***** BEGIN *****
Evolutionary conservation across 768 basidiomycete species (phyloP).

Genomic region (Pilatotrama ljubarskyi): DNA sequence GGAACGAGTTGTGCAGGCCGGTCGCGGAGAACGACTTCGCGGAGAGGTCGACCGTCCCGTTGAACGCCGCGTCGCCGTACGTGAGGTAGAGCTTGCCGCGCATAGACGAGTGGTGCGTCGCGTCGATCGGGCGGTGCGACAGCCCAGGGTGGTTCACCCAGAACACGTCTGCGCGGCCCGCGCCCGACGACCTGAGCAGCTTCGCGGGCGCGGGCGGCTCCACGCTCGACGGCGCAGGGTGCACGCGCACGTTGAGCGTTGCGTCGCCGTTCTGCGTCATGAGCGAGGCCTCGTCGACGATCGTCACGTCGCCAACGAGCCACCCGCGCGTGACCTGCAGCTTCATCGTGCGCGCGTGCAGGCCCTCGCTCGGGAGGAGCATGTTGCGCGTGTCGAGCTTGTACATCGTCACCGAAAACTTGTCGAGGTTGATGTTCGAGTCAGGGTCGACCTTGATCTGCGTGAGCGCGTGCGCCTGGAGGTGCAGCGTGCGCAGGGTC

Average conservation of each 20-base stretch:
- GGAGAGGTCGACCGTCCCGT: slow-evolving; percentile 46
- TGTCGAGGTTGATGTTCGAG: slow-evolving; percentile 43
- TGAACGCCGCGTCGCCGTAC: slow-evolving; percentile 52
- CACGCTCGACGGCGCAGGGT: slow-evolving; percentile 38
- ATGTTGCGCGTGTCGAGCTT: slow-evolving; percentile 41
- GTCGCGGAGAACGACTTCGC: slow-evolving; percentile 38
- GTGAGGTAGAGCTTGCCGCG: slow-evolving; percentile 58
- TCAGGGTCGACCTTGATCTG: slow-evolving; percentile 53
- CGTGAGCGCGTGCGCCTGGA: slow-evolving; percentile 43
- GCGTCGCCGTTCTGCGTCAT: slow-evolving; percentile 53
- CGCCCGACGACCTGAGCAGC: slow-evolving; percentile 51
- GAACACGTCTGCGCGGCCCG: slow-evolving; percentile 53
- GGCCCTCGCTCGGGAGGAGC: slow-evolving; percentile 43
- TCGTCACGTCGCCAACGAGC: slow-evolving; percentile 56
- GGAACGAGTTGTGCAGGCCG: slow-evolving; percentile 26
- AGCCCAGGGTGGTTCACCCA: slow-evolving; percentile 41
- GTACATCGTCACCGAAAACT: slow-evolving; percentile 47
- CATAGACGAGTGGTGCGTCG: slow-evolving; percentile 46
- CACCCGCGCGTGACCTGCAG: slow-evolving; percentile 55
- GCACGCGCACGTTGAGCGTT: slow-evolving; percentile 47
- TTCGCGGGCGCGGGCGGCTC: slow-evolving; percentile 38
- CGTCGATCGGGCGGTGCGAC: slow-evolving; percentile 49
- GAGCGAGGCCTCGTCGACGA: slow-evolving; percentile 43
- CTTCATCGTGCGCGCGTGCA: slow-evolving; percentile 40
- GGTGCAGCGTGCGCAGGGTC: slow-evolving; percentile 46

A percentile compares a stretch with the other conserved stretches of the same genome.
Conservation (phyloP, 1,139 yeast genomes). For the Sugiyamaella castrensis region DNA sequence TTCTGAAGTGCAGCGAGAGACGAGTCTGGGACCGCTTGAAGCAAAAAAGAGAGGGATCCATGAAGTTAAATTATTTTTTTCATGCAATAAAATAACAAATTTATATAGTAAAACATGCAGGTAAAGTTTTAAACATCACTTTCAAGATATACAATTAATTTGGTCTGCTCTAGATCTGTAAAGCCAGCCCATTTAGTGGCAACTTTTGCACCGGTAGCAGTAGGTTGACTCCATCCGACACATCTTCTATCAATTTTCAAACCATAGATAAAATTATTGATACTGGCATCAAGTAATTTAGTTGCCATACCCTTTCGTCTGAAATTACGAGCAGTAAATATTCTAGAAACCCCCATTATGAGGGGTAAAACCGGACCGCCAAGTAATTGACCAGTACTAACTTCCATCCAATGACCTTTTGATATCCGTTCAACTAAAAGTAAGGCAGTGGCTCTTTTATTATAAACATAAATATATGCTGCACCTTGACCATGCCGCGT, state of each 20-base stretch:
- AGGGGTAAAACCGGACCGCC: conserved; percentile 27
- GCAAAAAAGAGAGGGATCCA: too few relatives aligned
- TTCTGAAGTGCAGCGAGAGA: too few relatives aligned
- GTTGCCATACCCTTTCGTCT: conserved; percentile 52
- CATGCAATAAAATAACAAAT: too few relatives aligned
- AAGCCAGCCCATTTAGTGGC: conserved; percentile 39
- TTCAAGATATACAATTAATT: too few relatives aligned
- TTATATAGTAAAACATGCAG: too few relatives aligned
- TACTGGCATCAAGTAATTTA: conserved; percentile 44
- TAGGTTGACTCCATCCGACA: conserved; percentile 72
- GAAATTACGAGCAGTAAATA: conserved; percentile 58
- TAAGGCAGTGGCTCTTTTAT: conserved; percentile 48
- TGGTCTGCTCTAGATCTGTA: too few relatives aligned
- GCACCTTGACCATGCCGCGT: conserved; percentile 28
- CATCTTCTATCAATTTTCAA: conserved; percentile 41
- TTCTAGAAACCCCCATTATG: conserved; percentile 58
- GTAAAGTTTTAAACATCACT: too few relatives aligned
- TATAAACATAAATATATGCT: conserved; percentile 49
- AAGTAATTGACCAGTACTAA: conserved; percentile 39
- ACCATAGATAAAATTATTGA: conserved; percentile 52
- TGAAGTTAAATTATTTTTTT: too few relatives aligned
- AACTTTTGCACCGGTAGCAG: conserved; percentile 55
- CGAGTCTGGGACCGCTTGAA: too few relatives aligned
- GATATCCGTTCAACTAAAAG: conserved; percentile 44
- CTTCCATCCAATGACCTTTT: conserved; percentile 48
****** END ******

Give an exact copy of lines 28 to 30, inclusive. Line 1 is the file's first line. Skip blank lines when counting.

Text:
- GGTGCAGCGTGCGCAGGGTC: slow-evolving; percentile 46

A percentile compares a stretch with the other conserved stretches of the same genome.
Conservation (phyloP, 1,139 yeast genomes). For the Sugiyamaella castrensis region DNA sequence TTCTGAAGTGCAGCGAGAGACGAGTCTGGGACCGCTTGAAGCAAAAAAGAGAGGGATCCATGAAGTTAAATTATTTTTTTCATGCAATAAAATAACAAATTTATATAGTAAAACATGCAGGTAAAGTTTTAAACATCACTTTCAAGATATACAATTAATTTGGTCTGCTCTAGATCTGTAAAGCCAGCCCATTTAGTGGCAACTTTTGCACCGGTAGCAGTAGGTTGACTCCATCCGACACATCTTCTATCAATTTTCAAACCATAGATAAAATTATTGATACTGGCATCAAGTAATTTAGTTGCCATACCCTTTCGTCTGAAATTACGAGCAGTAAATATTCTAGAAACCCCCATTATGAGGGGTAAAACCGGACCGCCAAGTAATTGACCAGTACTAACTTCCATCCAATGACCTTTTGATATCCGTTCAACTAAAAGTAAGGCAGTGGCTCTTTTATTATAAACATAAATATATGCTGCACCTTGACCATGCCGCGT, state of each 20-base stretch: